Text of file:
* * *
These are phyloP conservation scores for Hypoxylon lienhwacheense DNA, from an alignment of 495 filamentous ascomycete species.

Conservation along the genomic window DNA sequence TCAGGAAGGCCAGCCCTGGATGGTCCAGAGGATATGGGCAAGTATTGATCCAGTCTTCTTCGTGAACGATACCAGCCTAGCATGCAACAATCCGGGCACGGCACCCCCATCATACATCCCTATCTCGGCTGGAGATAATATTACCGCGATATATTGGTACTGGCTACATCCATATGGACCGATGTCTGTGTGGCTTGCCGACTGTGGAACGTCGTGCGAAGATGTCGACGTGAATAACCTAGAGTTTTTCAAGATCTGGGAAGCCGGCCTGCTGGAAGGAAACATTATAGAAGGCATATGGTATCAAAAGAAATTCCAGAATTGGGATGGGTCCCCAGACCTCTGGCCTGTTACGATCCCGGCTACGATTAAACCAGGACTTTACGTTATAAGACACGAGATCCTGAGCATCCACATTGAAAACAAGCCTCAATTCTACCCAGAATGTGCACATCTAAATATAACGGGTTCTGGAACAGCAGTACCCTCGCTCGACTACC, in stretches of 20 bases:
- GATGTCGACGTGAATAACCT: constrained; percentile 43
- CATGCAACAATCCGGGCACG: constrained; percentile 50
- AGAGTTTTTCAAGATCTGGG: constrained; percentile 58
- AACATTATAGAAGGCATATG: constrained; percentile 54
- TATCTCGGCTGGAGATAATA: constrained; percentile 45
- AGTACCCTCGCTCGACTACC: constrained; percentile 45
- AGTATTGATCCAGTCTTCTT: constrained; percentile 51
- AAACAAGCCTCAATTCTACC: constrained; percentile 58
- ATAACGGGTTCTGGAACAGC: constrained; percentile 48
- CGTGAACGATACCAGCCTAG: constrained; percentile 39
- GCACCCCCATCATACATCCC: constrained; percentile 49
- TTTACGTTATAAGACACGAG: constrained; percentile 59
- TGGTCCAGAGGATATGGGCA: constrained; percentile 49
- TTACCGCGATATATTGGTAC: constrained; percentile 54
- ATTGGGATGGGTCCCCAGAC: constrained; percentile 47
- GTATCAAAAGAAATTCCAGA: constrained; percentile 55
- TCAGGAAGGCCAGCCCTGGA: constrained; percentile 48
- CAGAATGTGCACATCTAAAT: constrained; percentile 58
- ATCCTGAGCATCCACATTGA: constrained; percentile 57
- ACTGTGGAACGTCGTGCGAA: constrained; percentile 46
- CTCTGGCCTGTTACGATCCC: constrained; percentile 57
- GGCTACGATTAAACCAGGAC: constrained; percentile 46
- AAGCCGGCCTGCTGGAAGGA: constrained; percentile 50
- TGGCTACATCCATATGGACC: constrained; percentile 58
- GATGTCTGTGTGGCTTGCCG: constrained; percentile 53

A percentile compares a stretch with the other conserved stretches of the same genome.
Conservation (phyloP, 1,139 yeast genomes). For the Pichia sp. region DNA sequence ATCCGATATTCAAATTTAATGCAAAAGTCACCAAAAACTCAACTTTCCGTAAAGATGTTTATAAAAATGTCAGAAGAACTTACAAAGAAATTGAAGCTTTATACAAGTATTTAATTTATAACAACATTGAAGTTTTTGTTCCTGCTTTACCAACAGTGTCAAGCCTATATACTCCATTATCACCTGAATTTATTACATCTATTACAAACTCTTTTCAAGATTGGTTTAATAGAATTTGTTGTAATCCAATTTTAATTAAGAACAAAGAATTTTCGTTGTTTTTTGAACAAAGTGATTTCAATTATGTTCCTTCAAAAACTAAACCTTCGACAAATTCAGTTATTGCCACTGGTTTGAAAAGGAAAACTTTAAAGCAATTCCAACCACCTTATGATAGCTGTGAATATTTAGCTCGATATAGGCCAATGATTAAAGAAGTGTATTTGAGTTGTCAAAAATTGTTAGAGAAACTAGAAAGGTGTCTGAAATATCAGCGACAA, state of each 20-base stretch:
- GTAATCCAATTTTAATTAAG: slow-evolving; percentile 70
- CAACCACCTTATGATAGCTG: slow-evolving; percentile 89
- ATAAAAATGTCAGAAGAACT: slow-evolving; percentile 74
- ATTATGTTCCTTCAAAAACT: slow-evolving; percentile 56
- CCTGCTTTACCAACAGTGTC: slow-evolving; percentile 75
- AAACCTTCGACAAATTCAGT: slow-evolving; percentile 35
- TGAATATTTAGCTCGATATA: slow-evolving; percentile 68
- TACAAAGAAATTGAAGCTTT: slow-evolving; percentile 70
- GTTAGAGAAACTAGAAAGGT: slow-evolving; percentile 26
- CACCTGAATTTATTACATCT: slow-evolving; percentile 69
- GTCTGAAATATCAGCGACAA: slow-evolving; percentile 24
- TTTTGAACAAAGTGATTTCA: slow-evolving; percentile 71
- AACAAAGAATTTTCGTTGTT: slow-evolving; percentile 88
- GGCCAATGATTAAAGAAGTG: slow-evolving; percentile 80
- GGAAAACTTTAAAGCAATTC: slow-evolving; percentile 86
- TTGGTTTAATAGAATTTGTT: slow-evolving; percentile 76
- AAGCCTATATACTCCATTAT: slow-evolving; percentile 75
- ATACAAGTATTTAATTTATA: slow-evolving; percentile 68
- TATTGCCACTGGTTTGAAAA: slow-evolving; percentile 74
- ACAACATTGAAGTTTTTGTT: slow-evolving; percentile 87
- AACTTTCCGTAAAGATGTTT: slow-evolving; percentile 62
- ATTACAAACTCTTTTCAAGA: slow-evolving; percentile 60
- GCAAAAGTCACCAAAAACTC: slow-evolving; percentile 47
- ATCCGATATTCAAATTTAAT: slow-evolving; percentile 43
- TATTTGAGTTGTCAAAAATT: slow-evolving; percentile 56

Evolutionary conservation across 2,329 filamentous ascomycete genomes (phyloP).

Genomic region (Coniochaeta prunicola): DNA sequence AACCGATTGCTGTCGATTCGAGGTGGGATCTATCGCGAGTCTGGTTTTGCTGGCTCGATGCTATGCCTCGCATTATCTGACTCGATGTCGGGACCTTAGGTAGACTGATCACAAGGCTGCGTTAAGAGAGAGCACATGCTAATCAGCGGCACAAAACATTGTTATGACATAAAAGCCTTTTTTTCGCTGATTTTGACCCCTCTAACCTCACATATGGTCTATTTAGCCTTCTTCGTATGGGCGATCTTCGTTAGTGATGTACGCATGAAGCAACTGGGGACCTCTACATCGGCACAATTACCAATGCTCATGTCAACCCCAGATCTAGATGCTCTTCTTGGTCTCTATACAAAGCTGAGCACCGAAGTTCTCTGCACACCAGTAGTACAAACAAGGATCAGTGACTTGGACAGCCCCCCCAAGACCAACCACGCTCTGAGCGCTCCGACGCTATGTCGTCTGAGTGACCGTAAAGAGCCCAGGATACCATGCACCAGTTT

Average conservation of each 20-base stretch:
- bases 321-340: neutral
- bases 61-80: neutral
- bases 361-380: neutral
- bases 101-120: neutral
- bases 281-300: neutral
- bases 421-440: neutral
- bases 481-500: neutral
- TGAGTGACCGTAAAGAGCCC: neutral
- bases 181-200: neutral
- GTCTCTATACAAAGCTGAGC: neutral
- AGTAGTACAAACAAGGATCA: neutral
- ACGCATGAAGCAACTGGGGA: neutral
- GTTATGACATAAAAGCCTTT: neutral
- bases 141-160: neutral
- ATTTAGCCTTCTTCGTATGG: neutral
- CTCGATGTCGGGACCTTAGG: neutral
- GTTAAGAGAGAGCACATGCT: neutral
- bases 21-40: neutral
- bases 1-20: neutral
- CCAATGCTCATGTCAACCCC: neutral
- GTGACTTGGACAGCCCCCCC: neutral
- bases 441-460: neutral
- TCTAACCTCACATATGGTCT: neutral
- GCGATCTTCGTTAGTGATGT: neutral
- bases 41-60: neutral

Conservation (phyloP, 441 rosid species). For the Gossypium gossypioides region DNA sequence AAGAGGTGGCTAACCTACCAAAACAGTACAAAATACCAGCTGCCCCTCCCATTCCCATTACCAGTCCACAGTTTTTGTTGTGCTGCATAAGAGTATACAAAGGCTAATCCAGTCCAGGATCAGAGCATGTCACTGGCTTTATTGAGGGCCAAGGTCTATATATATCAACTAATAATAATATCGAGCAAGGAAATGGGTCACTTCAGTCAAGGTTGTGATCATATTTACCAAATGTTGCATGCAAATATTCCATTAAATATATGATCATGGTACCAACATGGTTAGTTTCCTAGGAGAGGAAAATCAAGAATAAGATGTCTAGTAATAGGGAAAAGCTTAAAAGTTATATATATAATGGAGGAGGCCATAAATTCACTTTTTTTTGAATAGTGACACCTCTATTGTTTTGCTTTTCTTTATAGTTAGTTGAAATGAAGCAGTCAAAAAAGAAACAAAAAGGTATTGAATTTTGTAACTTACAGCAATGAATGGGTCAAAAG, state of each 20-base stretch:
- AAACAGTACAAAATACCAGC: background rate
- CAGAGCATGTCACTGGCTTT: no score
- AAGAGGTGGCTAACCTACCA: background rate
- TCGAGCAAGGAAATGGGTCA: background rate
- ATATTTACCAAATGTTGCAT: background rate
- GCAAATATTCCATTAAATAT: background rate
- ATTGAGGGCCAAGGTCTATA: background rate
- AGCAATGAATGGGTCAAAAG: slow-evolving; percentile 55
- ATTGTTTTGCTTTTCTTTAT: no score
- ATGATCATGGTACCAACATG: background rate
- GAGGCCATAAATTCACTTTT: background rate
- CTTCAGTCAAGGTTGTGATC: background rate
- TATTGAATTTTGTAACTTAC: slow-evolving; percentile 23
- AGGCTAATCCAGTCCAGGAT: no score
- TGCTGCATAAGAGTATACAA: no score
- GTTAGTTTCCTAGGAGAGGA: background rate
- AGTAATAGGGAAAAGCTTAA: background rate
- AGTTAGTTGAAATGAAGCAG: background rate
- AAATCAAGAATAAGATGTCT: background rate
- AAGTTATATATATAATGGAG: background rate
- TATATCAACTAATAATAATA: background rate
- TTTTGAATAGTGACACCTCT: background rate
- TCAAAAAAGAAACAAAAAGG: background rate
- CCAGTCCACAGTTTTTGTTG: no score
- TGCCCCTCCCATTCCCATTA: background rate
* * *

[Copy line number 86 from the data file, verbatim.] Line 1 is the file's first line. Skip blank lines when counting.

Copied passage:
- AAGAGGTGGCTAACCTACCA: background rate